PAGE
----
Drills and Panic

Got a call from the school the other day.   Isn’t that always just so much fun?

The weather had taken a turn for the worse, raining buckets and blasting us with gale-force winds (*exaggeration alert*).  As a result of this – and also the tornado warnings – my son’s school decided to run some drills.

And hey, I’m not against them.  Drills are good things.  They run people through where they actually should be, doing what they really should be doing.  It’s much better than just mentally stepping through what we think should happen during an emergency.

But this was after a few weeks of studying natural disasters.  After putting together emergency brochures on tornadoes, hurricanes, and sinkholes, and having them learn serious facts about damage loss, injuries, and the like.

Obviously, the drills and the assignments were unrelated.  But it didn’t seem that way to my son, who knows – and loves – his facts.

So my son’s routine was not only disrupted by drills (in a new school, no less, so he doesn’t know where to go or what to do), but scrolling through his very active mind are newly discovered facts about injury, safety, and devastation.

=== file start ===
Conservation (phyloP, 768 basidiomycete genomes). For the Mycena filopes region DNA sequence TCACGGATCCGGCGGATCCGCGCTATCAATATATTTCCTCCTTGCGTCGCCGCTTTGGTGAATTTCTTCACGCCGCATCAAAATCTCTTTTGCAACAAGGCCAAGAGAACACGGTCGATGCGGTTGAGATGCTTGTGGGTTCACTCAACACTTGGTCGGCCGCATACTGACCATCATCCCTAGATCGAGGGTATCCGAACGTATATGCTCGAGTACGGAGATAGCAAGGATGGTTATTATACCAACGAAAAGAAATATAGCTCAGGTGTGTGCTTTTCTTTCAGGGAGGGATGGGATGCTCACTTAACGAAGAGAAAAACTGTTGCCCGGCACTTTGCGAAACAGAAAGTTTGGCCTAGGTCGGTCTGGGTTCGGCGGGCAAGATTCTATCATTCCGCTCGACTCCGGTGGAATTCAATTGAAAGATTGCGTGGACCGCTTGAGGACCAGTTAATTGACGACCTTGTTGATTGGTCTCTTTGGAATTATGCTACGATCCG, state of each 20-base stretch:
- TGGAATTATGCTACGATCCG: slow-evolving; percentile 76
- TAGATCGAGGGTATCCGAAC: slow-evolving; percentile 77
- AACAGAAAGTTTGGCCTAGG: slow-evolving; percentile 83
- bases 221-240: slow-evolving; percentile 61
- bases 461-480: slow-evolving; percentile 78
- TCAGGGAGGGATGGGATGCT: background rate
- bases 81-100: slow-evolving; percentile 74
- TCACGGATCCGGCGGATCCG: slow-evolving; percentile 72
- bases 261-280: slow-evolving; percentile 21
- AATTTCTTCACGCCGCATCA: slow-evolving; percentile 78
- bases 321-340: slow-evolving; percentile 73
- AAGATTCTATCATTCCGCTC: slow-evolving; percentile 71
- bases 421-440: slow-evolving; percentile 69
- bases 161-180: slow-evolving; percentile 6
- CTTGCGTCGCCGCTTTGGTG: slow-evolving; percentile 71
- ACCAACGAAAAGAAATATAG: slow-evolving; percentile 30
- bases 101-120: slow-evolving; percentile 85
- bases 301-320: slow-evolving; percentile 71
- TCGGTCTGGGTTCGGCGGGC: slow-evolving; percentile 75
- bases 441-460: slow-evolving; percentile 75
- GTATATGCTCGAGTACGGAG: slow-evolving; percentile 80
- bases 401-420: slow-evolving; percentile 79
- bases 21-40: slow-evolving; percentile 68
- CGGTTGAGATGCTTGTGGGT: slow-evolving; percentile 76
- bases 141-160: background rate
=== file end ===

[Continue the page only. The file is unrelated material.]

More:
Not a recipe for success.

Perhaps, as we spotted the lightning flashing horizontally across the sky while navigating through the downpour, it should have occurred to me to discuss how slight the chances for a tornado really are.  Perhaps, as we debated windshield wipers – and their various effective speeds – on our daily journey to school, it should have occurred to me to give a calm head’s up about drills.

And about calm.  Remaining calm.  And thinking calmly.

Of course, none of these sparked in my brain.  All of the good ideas – for preventing problems before they happen – took a vacation.  I’m sure they had a wonderful time relaxing on a beach somewhere next to a stretch of sparkling ocean waves.

So, as the teacher on the other end of the phone gave me a rundown of just about everything a worried, routine-disrupted, knowledgeable child could do (and say!) while panicked, it did occur to me that sometimes you just have to accept that things don’t always go occurring to plan.

Sometimes, you just have to roll with it, do damage control, and tell yourself, “next time…”

And boy, do I hope “next time” takes its own sweet, unhurried time getting here.

Note:  Now that we’ve encountered “drill panic,”  it’s a good reminder to go over safety procedures at home, too. And reinforce the reasons and practicality behind the drills.  Not every school has a place away from windows, for instance (yes, this came up).  People can only do the best they can with what they have.  Plus, the drills are not reality; they are to prepare for an unlikely reality.  An unlikely reality not made better by screaming, arguing, or panicking.


About aspergerfamily3

Living in an Asperger's World, surrounded by a love of learning, interesting people, and daily challenges.
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